The Comeuppance review – Almeida Theatre, London ★★★☆☆

Photo: Marc Brenner

The big themes of modern America find themselves name-checked, if not ruminated on in Branden Jacobs-Jenkins’s new play, The Comeuppance, which makes its UK premiere at the Almeida Theatre following an off-Broadway run at the Signature Theatre last year. Covid, lockdowns, the January 6 attack on Capitol Hill, online radicalisation, far-right conspiracies, school shootings, Roe v Wade, 9/11, Iraq and Afghanistan are all touched on in passing, each mention coming as if with a knowing wink and nod from Jacobs-Jenkins. The intention is clear: we’re aiming for state-of-the-nation stuff here… but mostly it’s about death, memory and ageing. Sort of.

It’s autumn 2022 and ahead of their twentieth-anniversary high school reunion a group of former students who had banded together at school, calling themselves MERG(e) – Multi-Ethnic Reject Group (‘it’s a soft g’) – are having pre-drinks at Ursula’s (Tamara Lawrance) house. United by their differences in high school, they find their main similarity twenty years on is their sense of failure, only now that commonality divides rather than unifies them.

Photo: Marc Brenner

The tension is compounded by an uninvited guest, Paco (Ferdinand Kingsley), Caitlin’s (Yolanda Kettle) troubled and problematic ex-boyfriend. Brought along by his cousin Kristina (Katie Leung), he immediately clashes heads with Emilio (Anthony Walsh) and opens old wounds with Caitlin. The twist in all this, revealed at the play’s outset, is that there is another uninvited visitor at the party: Death, who embodies each character in turn for a fourth-wall-breaking conversation with the audience.

We hear about more action than we see. What they all did twenty years ago, what someone did in the Middle East, what someone else did in Berlin, what another did during Covid and what someone’s husband didn’t do during January 6 (they didn’t actually storm the Capitol Building, OK). Eric Ting, who directed the US production with a different cast, finds little drama as the characters sit around and talk about the past without moving the narrative firmly in any particular direction, the stories themselves not strong enough to hold our attention.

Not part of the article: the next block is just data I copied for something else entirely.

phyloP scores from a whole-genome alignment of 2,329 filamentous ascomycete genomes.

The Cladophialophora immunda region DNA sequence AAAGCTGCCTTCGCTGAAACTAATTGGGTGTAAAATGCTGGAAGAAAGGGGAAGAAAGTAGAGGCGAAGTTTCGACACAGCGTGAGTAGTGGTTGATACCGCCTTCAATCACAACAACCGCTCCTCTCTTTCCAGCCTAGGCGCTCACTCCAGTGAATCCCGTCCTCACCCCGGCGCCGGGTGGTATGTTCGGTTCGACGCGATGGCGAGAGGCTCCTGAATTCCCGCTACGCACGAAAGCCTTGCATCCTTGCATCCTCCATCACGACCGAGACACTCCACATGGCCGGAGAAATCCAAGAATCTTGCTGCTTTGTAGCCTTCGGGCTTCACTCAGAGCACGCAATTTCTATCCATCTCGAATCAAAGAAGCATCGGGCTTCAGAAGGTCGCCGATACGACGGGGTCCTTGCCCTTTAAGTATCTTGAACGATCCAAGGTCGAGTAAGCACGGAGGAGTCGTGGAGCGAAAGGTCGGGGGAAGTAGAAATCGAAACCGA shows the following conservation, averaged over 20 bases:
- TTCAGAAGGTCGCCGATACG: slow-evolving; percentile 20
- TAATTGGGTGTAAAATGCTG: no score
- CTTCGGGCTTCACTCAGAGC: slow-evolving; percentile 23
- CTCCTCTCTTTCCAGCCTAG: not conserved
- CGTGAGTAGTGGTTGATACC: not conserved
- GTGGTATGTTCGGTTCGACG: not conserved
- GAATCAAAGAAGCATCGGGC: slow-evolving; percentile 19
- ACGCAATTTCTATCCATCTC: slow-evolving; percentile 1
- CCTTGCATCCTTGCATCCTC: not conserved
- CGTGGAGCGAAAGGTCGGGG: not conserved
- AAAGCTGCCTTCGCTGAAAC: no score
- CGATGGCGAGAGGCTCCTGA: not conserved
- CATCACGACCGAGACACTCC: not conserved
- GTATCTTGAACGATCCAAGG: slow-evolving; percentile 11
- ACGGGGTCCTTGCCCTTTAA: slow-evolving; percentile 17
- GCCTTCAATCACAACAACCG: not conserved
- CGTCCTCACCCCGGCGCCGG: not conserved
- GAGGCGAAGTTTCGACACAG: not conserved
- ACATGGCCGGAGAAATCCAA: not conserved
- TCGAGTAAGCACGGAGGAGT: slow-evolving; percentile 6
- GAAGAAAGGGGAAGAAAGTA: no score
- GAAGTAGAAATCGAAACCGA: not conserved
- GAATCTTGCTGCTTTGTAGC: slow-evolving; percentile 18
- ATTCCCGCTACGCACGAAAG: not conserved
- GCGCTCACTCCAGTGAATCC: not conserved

Photo: Marc Brenner

Still, there are laughs here, and it is incredibly clever at times, with the physical manifestation of Death shocking the play out of its traditional American family drama form, adding moments of real tension that hold. The main disappointment comes from a pay-off that never comes, with Death’s presence proving to be anti-climactic.

The production is saved, to a degree, by the fine acting on display across the entire cast, and there’s wonderful use of lighting by Natasha Chivers to plunge us into otherworldly moments or to announce the sudden arrival of a limo. Meanwhile, Arnulfo Maldonado’s set, the front porch of Ursuala’s house with the United States flag billowing above it, plonked in the centre of the Almeida stage, is impressive in its ability to seem wholly normal and equally abstract. In the end, though, the prevailing sense as the lights go down is of having been cheated by Death out of a good story.

The Comeuppance is at Almeida Theatre, London until 18 May 2024